- 255 pumps are credited with keeping much of inner Bangkok dry
- Thai PM lays out three-point flood recovery plan
- More than 500 people have died, interior ministry says
As Thailand continues to battle its worst floods in 50 years, a political analyst involved in the relief effort predicted that streets in the capital would remain flooded for at least two weeks.
"The best-case scenario, two weeks, or one month at its worst case," Sean Boonprakong told CNN. In all, 255 pumps were being used to drain the water, he said, crediting their work for sparing much of inner Bangkok from the floodwaters.
Though some tourists were trickling in, city life was far from business as usual, he said. "I think that most people (who live) here -- Thai and foreign alike -- are anxious," he said.
Indeed, Bangkok residents have plenty to be anxious about. They are dealing with massive piles of garbage stacking up around the flood-stricken city, prompting worries over tainted water, disease and sanitation.
In a nation that, according to the Bangkok Metropolitan Administration, produces 8,000 tons of garbage a day during normal times, Bangkok residents are dealing with massive piles of trash stacking up around the flood-stricken city.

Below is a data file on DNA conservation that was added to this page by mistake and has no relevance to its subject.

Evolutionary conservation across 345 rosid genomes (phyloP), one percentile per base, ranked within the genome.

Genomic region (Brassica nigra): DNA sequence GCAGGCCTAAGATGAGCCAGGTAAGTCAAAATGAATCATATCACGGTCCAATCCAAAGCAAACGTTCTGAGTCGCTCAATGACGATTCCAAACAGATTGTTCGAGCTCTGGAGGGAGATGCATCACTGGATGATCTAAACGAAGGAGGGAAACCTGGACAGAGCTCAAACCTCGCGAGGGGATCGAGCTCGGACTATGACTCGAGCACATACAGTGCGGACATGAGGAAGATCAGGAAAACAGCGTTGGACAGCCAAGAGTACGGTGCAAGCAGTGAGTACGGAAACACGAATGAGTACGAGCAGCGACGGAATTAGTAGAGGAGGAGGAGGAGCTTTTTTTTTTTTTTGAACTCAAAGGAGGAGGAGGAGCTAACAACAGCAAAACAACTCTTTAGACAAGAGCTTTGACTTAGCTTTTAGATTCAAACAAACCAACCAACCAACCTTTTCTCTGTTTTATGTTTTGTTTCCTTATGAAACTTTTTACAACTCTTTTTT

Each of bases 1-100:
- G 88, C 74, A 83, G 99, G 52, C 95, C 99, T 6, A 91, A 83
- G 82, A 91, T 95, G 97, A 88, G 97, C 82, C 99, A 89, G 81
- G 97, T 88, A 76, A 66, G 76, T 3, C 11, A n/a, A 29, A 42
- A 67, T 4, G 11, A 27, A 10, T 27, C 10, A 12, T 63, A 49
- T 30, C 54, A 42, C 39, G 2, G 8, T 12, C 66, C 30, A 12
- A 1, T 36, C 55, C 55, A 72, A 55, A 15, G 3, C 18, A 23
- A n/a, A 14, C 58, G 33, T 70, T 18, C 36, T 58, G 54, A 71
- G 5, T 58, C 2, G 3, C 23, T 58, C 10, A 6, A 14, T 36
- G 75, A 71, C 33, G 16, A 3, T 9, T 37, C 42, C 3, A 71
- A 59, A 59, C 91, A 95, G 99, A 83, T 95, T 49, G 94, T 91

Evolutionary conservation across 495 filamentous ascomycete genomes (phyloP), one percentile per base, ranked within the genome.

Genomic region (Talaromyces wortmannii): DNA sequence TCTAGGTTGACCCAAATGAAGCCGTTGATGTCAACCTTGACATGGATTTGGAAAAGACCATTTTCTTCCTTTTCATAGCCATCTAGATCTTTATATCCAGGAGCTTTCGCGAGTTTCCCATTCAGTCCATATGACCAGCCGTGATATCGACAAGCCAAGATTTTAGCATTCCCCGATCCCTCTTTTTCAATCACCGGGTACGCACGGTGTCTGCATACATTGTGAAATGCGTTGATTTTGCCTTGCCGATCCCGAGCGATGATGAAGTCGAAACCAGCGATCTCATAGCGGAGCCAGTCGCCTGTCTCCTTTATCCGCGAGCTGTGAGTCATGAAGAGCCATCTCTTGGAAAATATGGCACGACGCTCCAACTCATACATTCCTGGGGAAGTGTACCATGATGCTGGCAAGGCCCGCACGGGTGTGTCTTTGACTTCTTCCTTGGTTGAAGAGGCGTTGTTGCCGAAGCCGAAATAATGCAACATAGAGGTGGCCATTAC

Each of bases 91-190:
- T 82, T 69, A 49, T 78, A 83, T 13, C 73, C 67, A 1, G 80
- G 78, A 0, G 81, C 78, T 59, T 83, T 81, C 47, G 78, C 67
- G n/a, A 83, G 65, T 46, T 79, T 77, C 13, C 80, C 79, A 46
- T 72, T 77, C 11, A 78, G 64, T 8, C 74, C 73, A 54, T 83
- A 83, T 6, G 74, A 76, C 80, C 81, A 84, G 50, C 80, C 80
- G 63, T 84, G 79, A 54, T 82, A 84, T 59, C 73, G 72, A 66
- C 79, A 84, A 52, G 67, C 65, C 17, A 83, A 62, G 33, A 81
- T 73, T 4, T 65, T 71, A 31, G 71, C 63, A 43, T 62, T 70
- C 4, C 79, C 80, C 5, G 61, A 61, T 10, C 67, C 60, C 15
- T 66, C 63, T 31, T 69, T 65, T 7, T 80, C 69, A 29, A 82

"There might be over 3 million tons of garbage left over in Bangkok after the floods," Deputy Director General Warasart Apaipong of the Pollution Control Department told CNN. "Five hundred thousand cars might need to be junked, as they would produce toxin wastes from their batteries and engine oil."
Concerns about disease spreading are also growing. The country's Ministry of Public Heath has distributed 20,700 test kits for leptospirosis, a severe bacterial infection that can affect areas where water has been stagnant for more than three weeks.
The ministry reported that up until November 7, more than 1.3 million people had become sick in provinces affected by the floods, of which athlete's foot accounted for almost 70% of cases.
Water quality in some areas is also being affected, according to Bangkok resident Anisha Prachaseri, while other newer dangers are presenting themselves.
"People have been buying many more bottles of water than normal as there's a problem with tap water, which has been contaminated with floodwaters after it leaked into the pipes," she said.
Anisha reported that many people are still not able to get out of their homes without a boat, with water levels in many places still two meters above normal. Countless people are also refusing to evacuate their homes, despite government orders to do so.
"There's a great deal of fear that people will electrocuted in the flooded areas if they remain in their homes," she said. "Disease is also a real concern right now."
Meanwhile, Thailand's prime minister has laid out a three-point plan to get the country back on its feet.
Immediate aid will be issued to people whose homes and businesses have been destroyed by the floods, which have claimed more than 500 lives since July, Yingluck Shinawatra announced Tuesday.